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Illustration: Aïda Amer/Axios

Solar panels? For investors in solar power stocks and ETFs so far this year, it's been more like solar profits.

What's happening: Invesco's solar ETF, up 51% year-to-date, has returned about four times the S&P 500's gain for 2019 and has even delivered almost double the average return of other clean energy ETFs, after a tough 2018.

  • Individual solar companies are charging even higher, as companies like Sunrun (77%), SolarEdge (71%) and SunPower (107%) generate particularly outsize returns.

"Things look a lot better so far this year," Tom Heggarty, senior analyst at Wood Mackenzie Power & Renewables (WoodMac), tells Axios. "I suspect stocks are doing better because the industry is expected to grow significantly."

By the numbers: A new report from WoodMac and the Solar Energy Industries Association (SEIA) finds that Q1 saw U.S. solar installations (combined utility-scale, residential, commercial and more) rise 10% versus the same period in 2018.

  • The 2.7 gigawatts of solar PV (panels that convert sunlight into electricity) installed made it the best Q1 ever, though other quarters have seen higher growth, and it was a 37% drop from Q4.
  • Analysts expect installed U.S. PV capacity to more than double over the next 5 years.
  • The survey forecasts 25% growth in 2019 compared with 2018.
  • The U.S. solar market saw more than 2 million installations, 3 years after the market surpassed 1 million installations. The industry is expected to hit 3 million installations in 2021 and 4 million installations in 2023.

The intrigue: Solar stock prices have outpaced other renewable energy options thanks to major pickups in residential installation of solar panels, particularly in the South. The uptick has come from states like Florida and Texas, so-called emerging markets in the industry, that are now beginning to see a changing regulatory environment pay dividends.

  • Maryland recently removed a cap on the amount of energy that solar system owners can exchange on the grid and passed a bill requiring the state to generate 50% of its electricity from renewable energy by 2030.
  • Almost a third of new residential capacity in Q1 came from states outside the top 10 markets in cumulative capacity, the highest share ever, data from SEIA report shows.

Yes, but: Non-residential installations fell to the lowest quarterly level since Q1 2017, dropping for a second year in a row. The report suggests policy shifts in states like California, Massachusetts and Minnesota may be stifling commercial growth.

  • The report does project non-residential installations will pick up again in 2020.
Expand chart
Data: Investing.com; Chart: Axios Visuals

The big picture: "The first quarter reflected bit of a rebound for rooftop solar, and perhaps more importantly the amount of corporate investment in solar by companies such as Anheuser Busch, Starbucks, Facebook, Target, Walmart and many others," SEIA spokesman Dan Whitten tells Axios in an email.

  • Anheuser-Busch recently announced a 15-year virtual power-purchase agreement with Recurrent Energy for a 222-megawatt (AC) project in West Texas as part of its pledge to purchase 100% renewable electricity by 2025. It also has projects in New York and Oklahoma.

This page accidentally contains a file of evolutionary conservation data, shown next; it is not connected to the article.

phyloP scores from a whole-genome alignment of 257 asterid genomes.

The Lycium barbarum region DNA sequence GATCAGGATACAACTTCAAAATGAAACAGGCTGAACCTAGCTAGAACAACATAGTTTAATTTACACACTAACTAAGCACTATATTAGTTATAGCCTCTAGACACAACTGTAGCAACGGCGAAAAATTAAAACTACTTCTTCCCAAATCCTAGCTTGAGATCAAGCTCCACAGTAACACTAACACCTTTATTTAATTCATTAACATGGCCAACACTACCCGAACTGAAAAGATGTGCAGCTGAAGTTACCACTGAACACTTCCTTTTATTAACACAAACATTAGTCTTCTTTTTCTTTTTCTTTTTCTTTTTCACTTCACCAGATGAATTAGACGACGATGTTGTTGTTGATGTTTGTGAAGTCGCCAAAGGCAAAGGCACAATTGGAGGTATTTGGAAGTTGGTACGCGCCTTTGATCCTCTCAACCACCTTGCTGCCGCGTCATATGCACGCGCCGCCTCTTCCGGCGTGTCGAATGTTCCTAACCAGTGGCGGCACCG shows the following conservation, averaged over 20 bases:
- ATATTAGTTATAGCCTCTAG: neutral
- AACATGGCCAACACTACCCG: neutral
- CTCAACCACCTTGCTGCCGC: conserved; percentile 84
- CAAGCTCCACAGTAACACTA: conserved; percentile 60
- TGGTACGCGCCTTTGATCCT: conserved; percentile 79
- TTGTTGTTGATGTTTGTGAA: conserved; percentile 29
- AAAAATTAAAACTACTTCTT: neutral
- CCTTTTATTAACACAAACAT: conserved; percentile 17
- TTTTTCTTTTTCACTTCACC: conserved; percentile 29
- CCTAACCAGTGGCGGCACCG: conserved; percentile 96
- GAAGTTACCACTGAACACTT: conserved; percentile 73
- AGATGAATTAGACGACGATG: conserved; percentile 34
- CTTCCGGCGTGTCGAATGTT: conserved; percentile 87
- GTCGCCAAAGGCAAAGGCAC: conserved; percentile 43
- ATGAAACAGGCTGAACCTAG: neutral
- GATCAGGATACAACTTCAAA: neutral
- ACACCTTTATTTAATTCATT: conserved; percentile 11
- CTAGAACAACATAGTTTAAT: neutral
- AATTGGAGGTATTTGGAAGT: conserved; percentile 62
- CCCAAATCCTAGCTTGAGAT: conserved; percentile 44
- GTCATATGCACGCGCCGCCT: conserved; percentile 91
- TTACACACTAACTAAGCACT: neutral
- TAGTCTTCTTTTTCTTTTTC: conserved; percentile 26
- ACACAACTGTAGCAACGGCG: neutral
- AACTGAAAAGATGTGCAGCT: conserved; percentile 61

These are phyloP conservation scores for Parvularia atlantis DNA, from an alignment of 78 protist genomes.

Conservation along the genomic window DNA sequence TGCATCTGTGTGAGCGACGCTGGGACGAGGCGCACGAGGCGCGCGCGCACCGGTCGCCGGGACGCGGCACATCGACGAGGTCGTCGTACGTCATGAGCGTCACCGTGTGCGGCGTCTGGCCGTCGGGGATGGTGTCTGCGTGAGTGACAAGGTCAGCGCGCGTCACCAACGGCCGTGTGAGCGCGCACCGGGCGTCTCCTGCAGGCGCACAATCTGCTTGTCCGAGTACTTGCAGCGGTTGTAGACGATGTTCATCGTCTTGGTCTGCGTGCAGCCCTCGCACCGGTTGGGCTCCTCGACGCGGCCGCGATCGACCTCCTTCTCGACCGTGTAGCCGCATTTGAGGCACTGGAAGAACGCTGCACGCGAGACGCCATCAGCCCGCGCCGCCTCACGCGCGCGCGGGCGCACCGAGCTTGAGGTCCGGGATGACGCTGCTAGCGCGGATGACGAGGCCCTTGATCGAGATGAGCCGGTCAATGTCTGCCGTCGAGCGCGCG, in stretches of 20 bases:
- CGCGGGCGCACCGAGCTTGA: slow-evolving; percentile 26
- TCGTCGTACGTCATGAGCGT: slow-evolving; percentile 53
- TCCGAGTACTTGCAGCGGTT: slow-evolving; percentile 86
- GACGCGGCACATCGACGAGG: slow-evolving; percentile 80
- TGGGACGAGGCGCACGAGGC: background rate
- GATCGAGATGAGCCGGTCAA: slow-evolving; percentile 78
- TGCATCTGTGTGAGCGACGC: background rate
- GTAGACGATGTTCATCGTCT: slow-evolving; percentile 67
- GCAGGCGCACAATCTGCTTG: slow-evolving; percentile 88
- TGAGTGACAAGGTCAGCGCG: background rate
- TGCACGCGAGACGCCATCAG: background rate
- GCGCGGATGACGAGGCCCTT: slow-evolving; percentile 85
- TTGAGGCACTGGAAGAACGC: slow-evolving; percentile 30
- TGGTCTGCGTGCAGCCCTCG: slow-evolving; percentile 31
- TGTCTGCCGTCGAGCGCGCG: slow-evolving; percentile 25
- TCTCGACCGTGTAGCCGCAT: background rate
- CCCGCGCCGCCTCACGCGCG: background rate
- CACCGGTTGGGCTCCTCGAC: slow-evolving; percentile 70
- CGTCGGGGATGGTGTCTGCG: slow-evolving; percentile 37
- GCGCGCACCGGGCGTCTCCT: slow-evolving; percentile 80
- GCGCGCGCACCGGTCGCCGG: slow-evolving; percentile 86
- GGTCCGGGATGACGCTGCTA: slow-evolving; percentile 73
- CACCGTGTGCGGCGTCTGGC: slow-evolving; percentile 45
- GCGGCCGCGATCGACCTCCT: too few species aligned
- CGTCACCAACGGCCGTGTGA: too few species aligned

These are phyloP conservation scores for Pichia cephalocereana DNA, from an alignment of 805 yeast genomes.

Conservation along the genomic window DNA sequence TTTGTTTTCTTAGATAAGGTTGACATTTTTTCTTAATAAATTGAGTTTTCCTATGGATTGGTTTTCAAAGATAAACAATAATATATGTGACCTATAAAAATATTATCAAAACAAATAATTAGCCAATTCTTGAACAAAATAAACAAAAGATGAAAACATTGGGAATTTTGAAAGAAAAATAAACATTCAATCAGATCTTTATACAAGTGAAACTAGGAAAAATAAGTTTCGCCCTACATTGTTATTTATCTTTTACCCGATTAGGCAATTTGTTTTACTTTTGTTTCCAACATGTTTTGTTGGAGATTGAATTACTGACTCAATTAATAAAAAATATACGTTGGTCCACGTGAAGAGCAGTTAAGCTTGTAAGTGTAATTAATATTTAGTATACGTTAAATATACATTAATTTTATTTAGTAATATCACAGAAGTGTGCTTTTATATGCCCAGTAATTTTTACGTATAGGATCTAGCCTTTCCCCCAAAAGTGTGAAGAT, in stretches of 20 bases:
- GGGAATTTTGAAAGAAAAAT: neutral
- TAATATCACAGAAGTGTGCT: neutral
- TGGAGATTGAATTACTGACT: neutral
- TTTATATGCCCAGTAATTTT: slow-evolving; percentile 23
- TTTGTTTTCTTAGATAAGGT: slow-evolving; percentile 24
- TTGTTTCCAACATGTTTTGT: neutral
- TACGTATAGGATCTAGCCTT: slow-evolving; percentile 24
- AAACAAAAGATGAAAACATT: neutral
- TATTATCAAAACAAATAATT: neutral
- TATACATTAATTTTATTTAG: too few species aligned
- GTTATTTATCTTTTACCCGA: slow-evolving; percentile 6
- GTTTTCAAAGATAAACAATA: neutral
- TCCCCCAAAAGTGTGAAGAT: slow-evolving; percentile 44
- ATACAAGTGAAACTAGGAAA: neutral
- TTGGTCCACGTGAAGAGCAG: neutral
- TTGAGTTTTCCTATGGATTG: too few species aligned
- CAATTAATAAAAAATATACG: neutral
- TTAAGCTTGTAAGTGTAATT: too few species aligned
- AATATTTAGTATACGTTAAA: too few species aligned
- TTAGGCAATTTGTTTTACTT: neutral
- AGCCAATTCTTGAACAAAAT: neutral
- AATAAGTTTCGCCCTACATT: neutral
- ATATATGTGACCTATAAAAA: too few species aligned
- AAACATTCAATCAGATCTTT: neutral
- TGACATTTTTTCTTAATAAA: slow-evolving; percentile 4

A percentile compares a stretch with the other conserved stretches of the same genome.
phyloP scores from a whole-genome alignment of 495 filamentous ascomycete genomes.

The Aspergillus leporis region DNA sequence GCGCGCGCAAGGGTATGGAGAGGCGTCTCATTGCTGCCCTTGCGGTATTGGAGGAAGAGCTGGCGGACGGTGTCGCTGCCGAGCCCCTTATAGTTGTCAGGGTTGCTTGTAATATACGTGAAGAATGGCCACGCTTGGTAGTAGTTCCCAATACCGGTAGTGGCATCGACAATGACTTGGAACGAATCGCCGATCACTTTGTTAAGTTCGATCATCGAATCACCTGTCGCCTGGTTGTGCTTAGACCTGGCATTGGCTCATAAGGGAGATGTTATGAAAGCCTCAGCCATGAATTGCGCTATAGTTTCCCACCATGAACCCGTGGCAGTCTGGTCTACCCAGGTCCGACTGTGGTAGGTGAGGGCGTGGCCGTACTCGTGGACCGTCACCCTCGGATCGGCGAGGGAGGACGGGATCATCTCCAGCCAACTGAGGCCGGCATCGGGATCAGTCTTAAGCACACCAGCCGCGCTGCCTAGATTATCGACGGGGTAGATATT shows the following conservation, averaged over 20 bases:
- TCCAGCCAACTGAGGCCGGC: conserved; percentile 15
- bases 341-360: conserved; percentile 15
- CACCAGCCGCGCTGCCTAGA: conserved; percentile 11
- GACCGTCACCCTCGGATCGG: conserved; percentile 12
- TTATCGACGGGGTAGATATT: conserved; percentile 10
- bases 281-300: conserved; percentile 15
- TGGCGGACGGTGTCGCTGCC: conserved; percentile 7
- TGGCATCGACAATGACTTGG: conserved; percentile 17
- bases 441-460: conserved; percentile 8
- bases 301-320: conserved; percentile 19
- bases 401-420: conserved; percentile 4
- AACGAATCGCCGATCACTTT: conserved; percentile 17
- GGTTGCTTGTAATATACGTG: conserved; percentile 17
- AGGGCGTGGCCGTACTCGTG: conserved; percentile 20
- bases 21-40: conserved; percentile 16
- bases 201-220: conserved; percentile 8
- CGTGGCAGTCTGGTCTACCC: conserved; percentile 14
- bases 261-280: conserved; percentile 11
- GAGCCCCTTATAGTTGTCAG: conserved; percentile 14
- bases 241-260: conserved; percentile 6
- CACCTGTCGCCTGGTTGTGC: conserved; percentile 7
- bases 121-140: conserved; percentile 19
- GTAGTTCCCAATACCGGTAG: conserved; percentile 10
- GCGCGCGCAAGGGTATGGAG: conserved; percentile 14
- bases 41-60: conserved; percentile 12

• Starbucks in April unveiled a partnership with U.S. solar developer Cypress Creek on 8 Texas solar projects that will provide energy to 360 stores across the state.

Go deeper: Solar energy use is on the rise worldwide

Go deeper

Fed: Rate hikes "will soon be appropriate"

The Federal Reserve's headquarters building. Photo: Anna Moneymaker/Getty Images

Federal Reserve officials expect "it will soon be appropriate" to raise the central bank's main target interest rate, setting the stage for a rate hike at its next meeting in mid-March.

Driving the news: In a statement following a two-day meeting published Wednesday afternoon, however, the policy-setting Federal Open Market Committee teed up its next move without taking new action.

How long it’s taken to confirm Supreme Court justices

Expand chart
Data: Axios research, U.S. Supreme Court, Supreme Court Historical Society; Chart: Jacque Schrag/Axios

It takes a U.S. president an average of 70 days from the date a Supreme Court seat is vacated to nominate a replacement, according to data from the Supreme Court Historical Society.

Why it matters: With news outlets reporting liberal Supreme Court Justice Stephen Breyer's plans to retire, Democrats will be looking to confirm President Biden's nominee with enough time to refocus the national political debate ahead of the midterms.

Updated 33 mins ago - Science

Blizzard likely to hit New England this weekend as "bomb cyclone" forms

Computer model projection of the precipitation and wind field from the weekend storm in the Northeast. (Earth.nullschool.net)

A powerful blizzard is likely to strike parts of New England and the Mid-Atlantic beginning Friday and lasting into the weekend, with snow totals that are likely to be measured in feet.

The big picture: The joining of weather systems embedded in both the polar, or northern branch, of the jet stream and the southern branch is projected to create a bomb cyclone. Such storms undergo a process known as bombogenesis, with their minimum central air pressure readings plunging at least 24 millibars in 24 hours.